One highlight of nutrition and dietetics professor Patricia Terry's career at Samford has been seeing the level of research undergraduate students are doing.
“Thirty years ago, the food science classes that I taught did not have sufficient lab equipment to do much food research of any kind,” Terry said this spring. “Through the years the advanced equipment that we have accumulated has allowed our undergraduate students to do graduate level research and present it at both the state and national level.”
As faculty adviser of the Samford Student Dietetic Association (SDA) for 30 years, she has seen students year after year perform at a high level. “As a small association compared to the larger universities across the state, our SDA has won the Outstanding Student Dietetic Association Award nine times out of the last 15 years from the Alabama Dietetic Association.”
Terry, who joined Samford in 1990, retired in May.
For about 20 years she taught the Food, Culture and Society class not only on campus but also in London and Costa Rica. She said being able to experience other cultures with her students and Samford faculty was one of the most important parts of her career.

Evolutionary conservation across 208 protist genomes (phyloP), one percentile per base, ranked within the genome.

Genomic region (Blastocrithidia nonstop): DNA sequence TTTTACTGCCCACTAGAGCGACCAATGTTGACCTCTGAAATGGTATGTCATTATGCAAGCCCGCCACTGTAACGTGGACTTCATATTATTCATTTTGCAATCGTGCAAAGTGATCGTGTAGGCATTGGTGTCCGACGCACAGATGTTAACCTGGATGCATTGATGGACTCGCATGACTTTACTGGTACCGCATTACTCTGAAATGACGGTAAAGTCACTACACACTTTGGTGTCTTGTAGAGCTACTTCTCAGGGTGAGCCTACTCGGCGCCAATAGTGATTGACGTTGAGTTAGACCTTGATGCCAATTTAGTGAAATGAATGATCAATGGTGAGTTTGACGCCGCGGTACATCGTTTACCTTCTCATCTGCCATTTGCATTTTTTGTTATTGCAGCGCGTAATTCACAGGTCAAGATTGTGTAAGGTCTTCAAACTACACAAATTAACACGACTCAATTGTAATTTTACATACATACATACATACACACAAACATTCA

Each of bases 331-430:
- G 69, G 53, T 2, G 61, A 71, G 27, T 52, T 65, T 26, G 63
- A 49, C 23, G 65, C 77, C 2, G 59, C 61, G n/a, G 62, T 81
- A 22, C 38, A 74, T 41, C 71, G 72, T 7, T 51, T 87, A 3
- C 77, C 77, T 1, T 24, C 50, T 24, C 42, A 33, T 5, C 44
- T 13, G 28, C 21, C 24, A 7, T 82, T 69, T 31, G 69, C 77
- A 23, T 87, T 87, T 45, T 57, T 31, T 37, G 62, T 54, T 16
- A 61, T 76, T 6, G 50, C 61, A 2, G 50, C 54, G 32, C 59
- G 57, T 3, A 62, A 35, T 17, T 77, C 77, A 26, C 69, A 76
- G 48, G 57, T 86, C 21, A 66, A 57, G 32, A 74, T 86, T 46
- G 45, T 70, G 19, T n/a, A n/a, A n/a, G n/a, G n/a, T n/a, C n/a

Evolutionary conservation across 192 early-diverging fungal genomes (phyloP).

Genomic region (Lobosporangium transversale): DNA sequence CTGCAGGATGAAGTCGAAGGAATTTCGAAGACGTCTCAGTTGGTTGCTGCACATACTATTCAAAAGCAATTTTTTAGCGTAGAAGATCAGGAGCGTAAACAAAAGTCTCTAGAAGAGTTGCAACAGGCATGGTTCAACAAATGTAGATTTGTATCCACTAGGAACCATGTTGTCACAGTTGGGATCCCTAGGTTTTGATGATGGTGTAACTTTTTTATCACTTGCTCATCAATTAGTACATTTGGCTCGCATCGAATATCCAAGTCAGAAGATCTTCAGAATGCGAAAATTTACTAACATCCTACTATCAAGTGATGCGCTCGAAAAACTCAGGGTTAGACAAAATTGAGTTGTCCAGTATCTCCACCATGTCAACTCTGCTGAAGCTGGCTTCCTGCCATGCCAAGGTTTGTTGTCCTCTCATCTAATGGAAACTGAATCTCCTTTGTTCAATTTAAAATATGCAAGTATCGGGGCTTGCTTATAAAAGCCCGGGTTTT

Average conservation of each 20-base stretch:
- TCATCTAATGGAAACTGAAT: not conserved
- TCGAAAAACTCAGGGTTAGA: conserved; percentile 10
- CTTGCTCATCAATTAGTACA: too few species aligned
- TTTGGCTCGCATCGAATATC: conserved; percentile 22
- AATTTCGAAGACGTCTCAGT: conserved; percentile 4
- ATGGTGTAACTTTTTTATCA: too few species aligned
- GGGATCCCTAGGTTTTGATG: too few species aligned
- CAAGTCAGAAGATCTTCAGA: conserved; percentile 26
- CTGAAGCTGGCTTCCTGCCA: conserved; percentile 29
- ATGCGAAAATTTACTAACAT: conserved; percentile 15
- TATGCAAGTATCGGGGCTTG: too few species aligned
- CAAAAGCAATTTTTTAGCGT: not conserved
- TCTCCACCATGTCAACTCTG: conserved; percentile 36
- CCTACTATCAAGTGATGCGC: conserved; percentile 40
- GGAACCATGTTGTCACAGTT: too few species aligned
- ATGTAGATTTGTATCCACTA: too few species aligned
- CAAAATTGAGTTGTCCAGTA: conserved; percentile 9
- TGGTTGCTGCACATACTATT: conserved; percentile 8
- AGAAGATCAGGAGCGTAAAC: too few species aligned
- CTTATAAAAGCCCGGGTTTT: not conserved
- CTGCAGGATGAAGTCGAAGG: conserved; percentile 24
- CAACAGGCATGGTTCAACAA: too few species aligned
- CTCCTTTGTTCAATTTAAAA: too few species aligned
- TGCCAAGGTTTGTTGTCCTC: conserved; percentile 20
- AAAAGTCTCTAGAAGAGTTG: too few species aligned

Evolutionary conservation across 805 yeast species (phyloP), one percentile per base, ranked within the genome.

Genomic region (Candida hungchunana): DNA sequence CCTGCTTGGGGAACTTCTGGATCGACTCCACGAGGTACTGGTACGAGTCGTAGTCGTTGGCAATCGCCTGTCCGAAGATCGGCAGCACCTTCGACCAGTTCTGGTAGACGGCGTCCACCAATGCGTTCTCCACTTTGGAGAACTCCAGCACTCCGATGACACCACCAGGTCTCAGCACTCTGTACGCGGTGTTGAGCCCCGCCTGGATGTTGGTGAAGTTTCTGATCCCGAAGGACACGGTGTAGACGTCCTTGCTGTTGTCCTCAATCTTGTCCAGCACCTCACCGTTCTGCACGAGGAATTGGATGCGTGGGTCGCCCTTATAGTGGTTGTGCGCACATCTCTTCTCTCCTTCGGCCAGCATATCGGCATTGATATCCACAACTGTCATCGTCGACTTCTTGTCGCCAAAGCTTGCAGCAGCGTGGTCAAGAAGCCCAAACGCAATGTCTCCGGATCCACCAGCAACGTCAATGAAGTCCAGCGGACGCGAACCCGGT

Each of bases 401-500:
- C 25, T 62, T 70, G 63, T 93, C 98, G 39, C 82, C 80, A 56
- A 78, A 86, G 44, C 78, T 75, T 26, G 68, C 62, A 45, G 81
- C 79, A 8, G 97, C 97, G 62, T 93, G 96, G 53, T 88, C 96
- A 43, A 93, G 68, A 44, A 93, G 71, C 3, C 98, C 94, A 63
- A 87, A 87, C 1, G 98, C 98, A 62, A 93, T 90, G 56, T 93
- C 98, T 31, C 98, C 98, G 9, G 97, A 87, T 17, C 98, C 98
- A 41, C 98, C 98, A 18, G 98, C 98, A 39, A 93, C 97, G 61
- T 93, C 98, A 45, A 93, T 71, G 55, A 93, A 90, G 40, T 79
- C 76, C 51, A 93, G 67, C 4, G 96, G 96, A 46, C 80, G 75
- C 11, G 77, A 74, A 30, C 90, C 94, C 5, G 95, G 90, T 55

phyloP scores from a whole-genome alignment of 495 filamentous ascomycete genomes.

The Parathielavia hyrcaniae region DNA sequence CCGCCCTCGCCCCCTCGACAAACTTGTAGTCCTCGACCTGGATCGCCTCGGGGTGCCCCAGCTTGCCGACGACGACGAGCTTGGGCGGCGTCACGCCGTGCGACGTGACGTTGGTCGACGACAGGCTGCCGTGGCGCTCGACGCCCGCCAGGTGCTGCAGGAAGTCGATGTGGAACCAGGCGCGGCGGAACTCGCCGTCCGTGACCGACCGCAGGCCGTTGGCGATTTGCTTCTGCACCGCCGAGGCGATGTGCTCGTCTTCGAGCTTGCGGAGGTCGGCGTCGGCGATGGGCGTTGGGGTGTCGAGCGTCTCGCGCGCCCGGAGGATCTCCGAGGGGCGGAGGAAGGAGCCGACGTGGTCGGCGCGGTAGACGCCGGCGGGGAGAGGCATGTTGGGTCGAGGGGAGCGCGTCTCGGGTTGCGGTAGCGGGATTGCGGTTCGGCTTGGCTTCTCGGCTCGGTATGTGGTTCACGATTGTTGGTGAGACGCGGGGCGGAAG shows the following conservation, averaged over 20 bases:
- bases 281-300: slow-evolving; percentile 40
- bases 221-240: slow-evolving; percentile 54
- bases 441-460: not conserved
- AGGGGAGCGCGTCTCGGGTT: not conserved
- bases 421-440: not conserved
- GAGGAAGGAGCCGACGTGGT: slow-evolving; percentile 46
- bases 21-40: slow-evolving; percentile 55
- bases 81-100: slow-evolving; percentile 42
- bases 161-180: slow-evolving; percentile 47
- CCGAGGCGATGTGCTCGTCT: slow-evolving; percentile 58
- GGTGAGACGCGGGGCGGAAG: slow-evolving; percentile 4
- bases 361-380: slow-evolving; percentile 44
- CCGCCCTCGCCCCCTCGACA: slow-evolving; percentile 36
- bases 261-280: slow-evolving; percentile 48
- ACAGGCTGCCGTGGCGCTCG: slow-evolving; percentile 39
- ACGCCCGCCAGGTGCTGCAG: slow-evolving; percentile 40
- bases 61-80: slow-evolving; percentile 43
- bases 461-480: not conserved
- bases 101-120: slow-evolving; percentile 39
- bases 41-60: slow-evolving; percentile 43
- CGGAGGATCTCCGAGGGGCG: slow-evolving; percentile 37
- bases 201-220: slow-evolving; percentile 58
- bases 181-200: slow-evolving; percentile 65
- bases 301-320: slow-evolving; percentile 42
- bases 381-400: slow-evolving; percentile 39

“I loved seeing my students embrace something new and exciting and challenging that would stay with them the rest of their lives. It gave them a global and cultural perspective that they would carry not only into their professional lives, but personally.”
Her greatest highlight, she said, was “seeing our graduates become professionals in many areas using their foods, nutrition and dietetics degrees” as hospital dietitians, sports dietitians, community nutritionists and in other diverse fields such as child nutrition, food management, public health and many others.
Terry said “the most amazing thing that occurred in my time at Samford was the creation of the College of Health Sciences and growth of the Department of Nutrition and Dietetics.” She has seen the department grow from having only one full-time and two part-time faculty to a program offering undergraduate foods, nutrition and dietetics specialties as well as Dietetic Internship and master's degree programs.
“Thirty years ago,” she said, “this was only a dream.”
In retirement, Terry plans to remain active in the nutrition dietetics community local and nationally. She will also be assisting in the Samford Wellness Kitchen, a community teaching kitchen created by the department in 2017.